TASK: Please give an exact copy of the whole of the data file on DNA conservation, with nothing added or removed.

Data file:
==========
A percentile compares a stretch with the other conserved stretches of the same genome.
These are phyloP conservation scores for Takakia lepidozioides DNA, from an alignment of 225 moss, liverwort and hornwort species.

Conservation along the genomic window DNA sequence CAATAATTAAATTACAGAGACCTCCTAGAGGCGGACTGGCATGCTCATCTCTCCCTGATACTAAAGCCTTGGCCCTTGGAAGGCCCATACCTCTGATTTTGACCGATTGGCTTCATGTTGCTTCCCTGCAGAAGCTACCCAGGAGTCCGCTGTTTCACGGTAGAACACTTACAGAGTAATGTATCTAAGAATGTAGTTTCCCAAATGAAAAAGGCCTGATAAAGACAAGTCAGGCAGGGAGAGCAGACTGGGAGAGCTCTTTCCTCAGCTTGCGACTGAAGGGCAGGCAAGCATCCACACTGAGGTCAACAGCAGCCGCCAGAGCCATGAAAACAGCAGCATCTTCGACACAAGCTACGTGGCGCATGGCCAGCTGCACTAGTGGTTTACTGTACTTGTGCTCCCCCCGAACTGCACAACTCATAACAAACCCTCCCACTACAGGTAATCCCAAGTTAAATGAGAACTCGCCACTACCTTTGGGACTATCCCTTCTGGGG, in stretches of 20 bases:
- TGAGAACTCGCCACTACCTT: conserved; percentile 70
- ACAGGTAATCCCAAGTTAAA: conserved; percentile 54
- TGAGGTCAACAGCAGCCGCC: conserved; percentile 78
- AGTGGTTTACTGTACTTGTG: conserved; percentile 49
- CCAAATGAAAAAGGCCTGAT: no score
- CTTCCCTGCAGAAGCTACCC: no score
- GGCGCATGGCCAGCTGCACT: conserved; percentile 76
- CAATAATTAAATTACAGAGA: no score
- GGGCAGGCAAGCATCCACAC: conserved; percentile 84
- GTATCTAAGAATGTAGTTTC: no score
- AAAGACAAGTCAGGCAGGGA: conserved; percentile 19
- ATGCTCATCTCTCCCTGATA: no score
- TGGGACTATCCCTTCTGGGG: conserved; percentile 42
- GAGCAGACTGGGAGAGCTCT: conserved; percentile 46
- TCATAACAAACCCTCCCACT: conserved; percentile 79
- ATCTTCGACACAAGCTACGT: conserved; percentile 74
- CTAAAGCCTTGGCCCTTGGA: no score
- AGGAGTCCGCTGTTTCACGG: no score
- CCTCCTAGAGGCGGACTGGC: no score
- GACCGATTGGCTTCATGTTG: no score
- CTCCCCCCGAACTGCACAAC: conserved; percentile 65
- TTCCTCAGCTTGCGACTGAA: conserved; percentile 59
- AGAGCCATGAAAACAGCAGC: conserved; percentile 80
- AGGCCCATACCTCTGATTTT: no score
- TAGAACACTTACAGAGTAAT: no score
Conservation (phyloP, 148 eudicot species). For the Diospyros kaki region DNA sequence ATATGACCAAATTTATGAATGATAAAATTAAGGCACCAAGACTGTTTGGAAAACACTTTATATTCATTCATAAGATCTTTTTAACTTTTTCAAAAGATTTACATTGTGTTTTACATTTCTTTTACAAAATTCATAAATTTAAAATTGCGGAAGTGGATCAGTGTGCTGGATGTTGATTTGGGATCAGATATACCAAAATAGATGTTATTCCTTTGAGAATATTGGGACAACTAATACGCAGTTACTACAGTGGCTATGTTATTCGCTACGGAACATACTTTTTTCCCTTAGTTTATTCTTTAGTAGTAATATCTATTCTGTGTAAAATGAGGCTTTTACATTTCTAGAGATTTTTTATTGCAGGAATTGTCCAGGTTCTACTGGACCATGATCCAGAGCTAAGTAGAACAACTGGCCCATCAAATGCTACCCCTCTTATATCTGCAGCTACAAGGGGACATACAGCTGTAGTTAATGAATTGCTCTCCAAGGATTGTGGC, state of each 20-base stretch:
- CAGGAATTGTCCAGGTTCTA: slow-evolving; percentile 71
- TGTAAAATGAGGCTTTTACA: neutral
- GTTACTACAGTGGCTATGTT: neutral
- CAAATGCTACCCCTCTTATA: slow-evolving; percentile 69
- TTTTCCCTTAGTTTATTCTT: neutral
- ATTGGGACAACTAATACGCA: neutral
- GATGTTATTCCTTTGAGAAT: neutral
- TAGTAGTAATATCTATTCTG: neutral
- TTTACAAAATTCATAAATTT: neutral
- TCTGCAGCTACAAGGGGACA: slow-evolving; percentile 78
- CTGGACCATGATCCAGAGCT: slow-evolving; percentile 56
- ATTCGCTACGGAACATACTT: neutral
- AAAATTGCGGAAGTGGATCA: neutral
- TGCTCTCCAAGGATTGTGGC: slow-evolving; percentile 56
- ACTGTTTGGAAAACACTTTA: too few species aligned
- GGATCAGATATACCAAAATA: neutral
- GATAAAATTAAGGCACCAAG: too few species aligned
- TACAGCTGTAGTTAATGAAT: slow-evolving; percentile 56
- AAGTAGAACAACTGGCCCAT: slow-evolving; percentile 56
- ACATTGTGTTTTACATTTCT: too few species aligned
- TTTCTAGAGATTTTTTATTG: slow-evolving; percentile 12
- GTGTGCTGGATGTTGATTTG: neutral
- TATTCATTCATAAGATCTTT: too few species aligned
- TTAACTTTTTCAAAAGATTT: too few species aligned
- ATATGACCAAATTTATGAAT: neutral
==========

A percentile compares a stretch with the other conserved stretches of the same genome.
These are phyloP conservation scores for Takakia lepidozioides DNA, from an alignment of 225 moss, liverwort and hornwort species.

Conservation along the genomic window DNA sequence CAATAATTAAATTACAGAGACCTCCTAGAGGCGGACTGGCATGCTCATCTCTCCCTGATACTAAAGCCTTGGCCCTTGGAAGGCCCATACCTCTGATTTTGACCGATTGGCTTCATGTTGCTTCCCTGCAGAAGCTACCCAGGAGTCCGCTGTTTCACGGTAGAACACTTACAGAGTAATGTATCTAAGAATGTAGTTTCCCAAATGAAAAAGGCCTGATAAAGACAAGTCAGGCAGGGAGAGCAGACTGGGAGAGCTCTTTCCTCAGCTTGCGACTGAAGGGCAGGCAAGCATCCACACTGAGGTCAACAGCAGCCGCCAGAGCCATGAAAACAGCAGCATCTTCGACACAAGCTACGTGGCGCATGGCCAGCTGCACTAGTGGTTTACTGTACTTGTGCTCCCCCCGAACTGCACAACTCATAACAAACCCTCCCACTACAGGTAATCCCAAGTTAAATGAGAACTCGCCACTACCTTTGGGACTATCCCTTCTGGGG, in stretches of 20 bases:
- TGAGAACTCGCCACTACCTT: conserved; percentile 70
- ACAGGTAATCCCAAGTTAAA: conserved; percentile 54
- TGAGGTCAACAGCAGCCGCC: conserved; percentile 78
- AGTGGTTTACTGTACTTGTG: conserved; percentile 49
- CCAAATGAAAAAGGCCTGAT: no score
- CTTCCCTGCAGAAGCTACCC: no score
- GGCGCATGGCCAGCTGCACT: conserved; percentile 76
- CAATAATTAAATTACAGAGA: no score
- GGGCAGGCAAGCATCCACAC: conserved; percentile 84
- GTATCTAAGAATGTAGTTTC: no score
- AAAGACAAGTCAGGCAGGGA: conserved; percentile 19
- ATGCTCATCTCTCCCTGATA: no score
- TGGGACTATCCCTTCTGGGG: conserved; percentile 42
- GAGCAGACTGGGAGAGCTCT: conserved; percentile 46
- TCATAACAAACCCTCCCACT: conserved; percentile 79
- ATCTTCGACACAAGCTACGT: conserved; percentile 74
- CTAAAGCCTTGGCCCTTGGA: no score
- AGGAGTCCGCTGTTTCACGG: no score
- CCTCCTAGAGGCGGACTGGC: no score
- GACCGATTGGCTTCATGTTG: no score
- CTCCCCCCGAACTGCACAAC: conserved; percentile 65
- TTCCTCAGCTTGCGACTGAA: conserved; percentile 59
- AGAGCCATGAAAACAGCAGC: conserved; percentile 80
- AGGCCCATACCTCTGATTTT: no score
- TAGAACACTTACAGAGTAAT: no score
Conservation (phyloP, 148 eudicot species). For the Diospyros kaki region DNA sequence ATATGACCAAATTTATGAATGATAAAATTAAGGCACCAAGACTGTTTGGAAAACACTTTATATTCATTCATAAGATCTTTTTAACTTTTTCAAAAGATTTACATTGTGTTTTACATTTCTTTTACAAAATTCATAAATTTAAAATTGCGGAAGTGGATCAGTGTGCTGGATGTTGATTTGGGATCAGATATACCAAAATAGATGTTATTCCTTTGAGAATATTGGGACAACTAATACGCAGTTACTACAGTGGCTATGTTATTCGCTACGGAACATACTTTTTTCCCTTAGTTTATTCTTTAGTAGTAATATCTATTCTGTGTAAAATGAGGCTTTTACATTTCTAGAGATTTTTTATTGCAGGAATTGTCCAGGTTCTACTGGACCATGATCCAGAGCTAAGTAGAACAACTGGCCCATCAAATGCTACCCCTCTTATATCTGCAGCTACAAGGGGACATACAGCTGTAGTTAATGAATTGCTCTCCAAGGATTGTGGC, state of each 20-base stretch:
- CAGGAATTGTCCAGGTTCTA: slow-evolving; percentile 71
- TGTAAAATGAGGCTTTTACA: neutral
- GTTACTACAGTGGCTATGTT: neutral
- CAAATGCTACCCCTCTTATA: slow-evolving; percentile 69
- TTTTCCCTTAGTTTATTCTT: neutral
- ATTGGGACAACTAATACGCA: neutral
- GATGTTATTCCTTTGAGAAT: neutral
- TAGTAGTAATATCTATTCTG: neutral
- TTTACAAAATTCATAAATTT: neutral
- TCTGCAGCTACAAGGGGACA: slow-evolving; percentile 78
- CTGGACCATGATCCAGAGCT: slow-evolving; percentile 56
- ATTCGCTACGGAACATACTT: neutral
- AAAATTGCGGAAGTGGATCA: neutral
- TGCTCTCCAAGGATTGTGGC: slow-evolving; percentile 56
- ACTGTTTGGAAAACACTTTA: too few species aligned
- GGATCAGATATACCAAAATA: neutral
- GATAAAATTAAGGCACCAAG: too few species aligned
- TACAGCTGTAGTTAATGAAT: slow-evolving; percentile 56
- AAGTAGAACAACTGGCCCAT: slow-evolving; percentile 56
- ACATTGTGTTTTACATTTCT: too few species aligned
- TTTCTAGAGATTTTTTATTG: slow-evolving; percentile 12
- GTGTGCTGGATGTTGATTTG: neutral
- TATTCATTCATAAGATCTTT: too few species aligned
- TTAACTTTTTCAAAAGATTT: too few species aligned
- ATATGACCAAATTTATGAAT: neutral